After years of searching Mars for any signs that it might sustain life or might have sustained life, NASA has finally found organic matter on the Red Planet.

The organic matter was reportedly discovered by NASA’s Curiosity rover buried and preserved in ancient sediments which form a massive lake on Mars some three billion years ago. The discovery is said to be the most compelling evidence that billions of years ago, the parched Red Planet once consisted of carbon-based compounds essential to sustain life.

“The chances of being able to find signs of ancient life with future missions, if life ever was present, just went up,” Ashwin Vasavada, Curiosity’s project scientists at the NASA Jet Propulsion Laboratory in Pasadena, California, said.

Despite the significant discovery, researchers are still left wondering how the organic matter formed. Were they remnants of the planet’s past organisms? Were they products of chemical reactions with the rocks? Or, did they came to Mars through comets or other space debris?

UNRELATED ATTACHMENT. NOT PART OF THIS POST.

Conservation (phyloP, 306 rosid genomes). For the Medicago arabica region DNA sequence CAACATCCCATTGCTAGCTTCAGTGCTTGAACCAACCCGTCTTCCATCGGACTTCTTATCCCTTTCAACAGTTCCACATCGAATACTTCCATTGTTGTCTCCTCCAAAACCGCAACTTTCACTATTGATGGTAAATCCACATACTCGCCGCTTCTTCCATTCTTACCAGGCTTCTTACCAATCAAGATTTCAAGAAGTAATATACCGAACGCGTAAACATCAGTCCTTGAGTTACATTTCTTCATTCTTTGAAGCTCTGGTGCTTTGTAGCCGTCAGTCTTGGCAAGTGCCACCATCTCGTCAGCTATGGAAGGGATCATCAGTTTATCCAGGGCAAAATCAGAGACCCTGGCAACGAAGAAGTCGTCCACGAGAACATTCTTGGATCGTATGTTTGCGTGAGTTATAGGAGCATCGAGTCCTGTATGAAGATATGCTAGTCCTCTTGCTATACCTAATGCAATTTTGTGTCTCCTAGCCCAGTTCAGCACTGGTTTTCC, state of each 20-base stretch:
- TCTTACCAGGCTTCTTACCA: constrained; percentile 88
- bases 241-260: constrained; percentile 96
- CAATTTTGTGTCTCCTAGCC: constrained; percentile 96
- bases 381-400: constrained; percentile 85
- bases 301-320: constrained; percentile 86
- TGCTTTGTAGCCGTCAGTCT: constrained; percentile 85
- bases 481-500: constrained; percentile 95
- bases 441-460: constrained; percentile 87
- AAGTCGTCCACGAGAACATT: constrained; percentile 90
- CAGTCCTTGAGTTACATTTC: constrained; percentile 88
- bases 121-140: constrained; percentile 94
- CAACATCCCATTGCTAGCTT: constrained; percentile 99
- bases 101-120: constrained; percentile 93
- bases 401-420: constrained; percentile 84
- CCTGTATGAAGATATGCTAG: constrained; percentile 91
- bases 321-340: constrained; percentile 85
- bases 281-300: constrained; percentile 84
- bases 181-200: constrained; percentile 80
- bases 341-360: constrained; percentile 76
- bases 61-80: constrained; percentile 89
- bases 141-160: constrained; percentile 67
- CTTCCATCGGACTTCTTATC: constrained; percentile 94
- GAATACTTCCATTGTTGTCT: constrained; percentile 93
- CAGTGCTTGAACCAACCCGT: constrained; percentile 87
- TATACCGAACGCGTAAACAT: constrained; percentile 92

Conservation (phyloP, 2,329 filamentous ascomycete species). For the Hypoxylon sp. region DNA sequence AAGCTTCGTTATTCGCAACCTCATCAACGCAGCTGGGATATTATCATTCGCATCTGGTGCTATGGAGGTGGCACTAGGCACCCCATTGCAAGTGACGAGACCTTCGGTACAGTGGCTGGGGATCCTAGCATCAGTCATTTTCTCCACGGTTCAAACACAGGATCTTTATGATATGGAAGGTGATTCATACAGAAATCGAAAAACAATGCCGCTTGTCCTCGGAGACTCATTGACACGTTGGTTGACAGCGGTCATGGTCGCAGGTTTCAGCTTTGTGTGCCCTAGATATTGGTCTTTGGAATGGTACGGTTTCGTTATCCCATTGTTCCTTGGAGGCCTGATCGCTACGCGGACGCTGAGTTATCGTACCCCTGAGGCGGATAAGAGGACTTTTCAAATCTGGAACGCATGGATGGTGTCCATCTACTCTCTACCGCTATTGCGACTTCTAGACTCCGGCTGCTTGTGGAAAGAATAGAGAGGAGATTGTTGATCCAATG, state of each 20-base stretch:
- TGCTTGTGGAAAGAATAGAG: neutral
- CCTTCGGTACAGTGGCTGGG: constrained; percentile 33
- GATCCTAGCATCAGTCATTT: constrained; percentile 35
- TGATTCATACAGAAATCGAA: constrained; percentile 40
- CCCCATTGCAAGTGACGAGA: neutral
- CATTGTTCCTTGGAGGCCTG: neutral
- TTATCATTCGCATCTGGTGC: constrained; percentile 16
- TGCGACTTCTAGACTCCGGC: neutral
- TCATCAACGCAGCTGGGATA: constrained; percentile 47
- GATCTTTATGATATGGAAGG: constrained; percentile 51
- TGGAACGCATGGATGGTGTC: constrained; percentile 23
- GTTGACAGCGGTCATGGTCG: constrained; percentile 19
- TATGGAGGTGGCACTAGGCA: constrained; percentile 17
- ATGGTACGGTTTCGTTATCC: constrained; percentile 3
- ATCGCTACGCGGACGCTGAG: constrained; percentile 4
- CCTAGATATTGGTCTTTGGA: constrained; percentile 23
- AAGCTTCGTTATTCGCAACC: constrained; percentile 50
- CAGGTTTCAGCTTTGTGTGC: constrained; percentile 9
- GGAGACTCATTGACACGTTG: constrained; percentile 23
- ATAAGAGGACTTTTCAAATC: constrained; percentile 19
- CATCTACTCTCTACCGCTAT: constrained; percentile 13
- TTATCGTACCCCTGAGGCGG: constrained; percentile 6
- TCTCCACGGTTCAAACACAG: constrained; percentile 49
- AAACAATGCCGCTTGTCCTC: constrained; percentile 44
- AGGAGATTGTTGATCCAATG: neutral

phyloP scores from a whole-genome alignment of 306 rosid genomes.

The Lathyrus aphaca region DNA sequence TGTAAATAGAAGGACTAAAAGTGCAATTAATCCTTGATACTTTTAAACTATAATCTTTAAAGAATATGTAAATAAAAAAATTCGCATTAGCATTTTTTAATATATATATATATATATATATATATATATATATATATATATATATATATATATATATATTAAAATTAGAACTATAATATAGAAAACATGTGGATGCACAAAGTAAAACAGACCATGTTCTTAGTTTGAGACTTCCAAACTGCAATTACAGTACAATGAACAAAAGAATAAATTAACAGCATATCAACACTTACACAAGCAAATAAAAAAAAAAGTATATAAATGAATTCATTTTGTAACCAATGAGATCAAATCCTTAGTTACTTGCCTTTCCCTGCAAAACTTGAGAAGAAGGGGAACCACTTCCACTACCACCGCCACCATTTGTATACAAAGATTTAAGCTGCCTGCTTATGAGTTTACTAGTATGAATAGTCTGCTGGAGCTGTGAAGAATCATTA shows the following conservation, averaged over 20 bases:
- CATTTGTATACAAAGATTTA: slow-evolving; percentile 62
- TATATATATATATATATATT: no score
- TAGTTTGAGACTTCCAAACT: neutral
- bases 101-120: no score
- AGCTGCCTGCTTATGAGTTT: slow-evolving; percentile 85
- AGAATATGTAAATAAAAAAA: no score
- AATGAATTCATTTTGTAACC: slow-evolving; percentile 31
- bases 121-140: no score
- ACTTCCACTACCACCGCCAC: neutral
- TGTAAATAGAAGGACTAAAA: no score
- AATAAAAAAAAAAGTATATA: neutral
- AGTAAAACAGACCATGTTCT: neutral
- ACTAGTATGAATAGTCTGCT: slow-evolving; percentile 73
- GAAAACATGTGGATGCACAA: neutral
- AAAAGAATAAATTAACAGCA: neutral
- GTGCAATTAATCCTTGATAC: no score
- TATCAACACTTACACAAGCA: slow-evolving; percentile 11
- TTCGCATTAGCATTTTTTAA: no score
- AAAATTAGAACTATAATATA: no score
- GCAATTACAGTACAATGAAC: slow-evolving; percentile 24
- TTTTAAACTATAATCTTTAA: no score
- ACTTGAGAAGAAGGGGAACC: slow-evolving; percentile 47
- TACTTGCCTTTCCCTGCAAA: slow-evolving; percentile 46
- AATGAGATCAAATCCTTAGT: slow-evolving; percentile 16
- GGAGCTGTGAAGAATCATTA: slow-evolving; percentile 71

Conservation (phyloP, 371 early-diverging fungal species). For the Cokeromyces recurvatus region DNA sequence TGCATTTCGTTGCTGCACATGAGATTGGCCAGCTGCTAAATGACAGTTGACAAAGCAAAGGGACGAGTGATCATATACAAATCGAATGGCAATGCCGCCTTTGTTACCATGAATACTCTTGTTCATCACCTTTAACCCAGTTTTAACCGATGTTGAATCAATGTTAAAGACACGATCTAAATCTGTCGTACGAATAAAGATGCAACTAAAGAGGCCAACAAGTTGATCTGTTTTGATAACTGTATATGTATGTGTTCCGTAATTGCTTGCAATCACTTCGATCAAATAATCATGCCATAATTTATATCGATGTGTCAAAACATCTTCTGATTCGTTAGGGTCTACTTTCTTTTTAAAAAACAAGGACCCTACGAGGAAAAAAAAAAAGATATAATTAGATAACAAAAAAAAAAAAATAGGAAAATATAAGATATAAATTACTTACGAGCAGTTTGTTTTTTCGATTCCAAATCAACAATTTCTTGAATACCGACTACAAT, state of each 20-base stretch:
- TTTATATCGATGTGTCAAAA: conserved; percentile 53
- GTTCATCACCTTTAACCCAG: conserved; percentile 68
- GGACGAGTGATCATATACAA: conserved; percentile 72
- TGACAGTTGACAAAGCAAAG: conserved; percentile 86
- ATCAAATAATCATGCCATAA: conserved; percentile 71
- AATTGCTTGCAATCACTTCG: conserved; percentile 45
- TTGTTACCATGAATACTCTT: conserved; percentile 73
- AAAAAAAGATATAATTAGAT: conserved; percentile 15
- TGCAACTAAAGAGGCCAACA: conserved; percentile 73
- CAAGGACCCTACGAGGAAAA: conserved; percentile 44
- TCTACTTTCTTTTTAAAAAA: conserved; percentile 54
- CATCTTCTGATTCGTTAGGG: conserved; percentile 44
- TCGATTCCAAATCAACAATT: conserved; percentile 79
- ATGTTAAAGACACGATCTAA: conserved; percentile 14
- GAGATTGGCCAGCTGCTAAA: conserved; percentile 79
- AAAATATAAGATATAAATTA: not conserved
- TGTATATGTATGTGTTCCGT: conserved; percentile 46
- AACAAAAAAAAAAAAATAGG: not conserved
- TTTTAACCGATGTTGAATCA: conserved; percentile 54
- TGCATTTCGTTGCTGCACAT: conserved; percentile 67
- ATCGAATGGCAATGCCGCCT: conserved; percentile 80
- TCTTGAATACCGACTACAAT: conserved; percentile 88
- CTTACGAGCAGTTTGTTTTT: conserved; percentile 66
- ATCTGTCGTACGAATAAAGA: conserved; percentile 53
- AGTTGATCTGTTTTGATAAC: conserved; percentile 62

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“While we don’t know the source of the material, the amazing consistency of the results makes me think we have a slam-dunk signal for organics on Mars,” Jennifer Eigenbrode, a biogeochemist at Nasa’s Goddard Space Flight Center in Maryland, explained.

“It is not telling us that life was there, but it is saying that everything organisms really needed to live in that kind of environment, all of that was there.”

According to NASA, the Curiosity rover, which landed on Mars’ Gale crater about six years ago, found the organic material in pieces of the planet’s mudstone it drilled from the ancient lake bed.

The rocks were heated, and when it reached 500 to 800C, the instruments attached to the rover detected a series of aliphatic, aromatic, and thiophenic vapors. The researchers believe that these are just breakdown products of much larger organic particles trapped in Martian rocks.

“To me, it is amazing that we can show we have organic matter preserved for more than 3bn years in these rocks. This is very promising for the preservation of potential ancient life on the planet,” Kirsten Siebach, a planetary geologist who was not involved in the work, said.

Details about the discovery were published by the NASA scientists in the journal Science.

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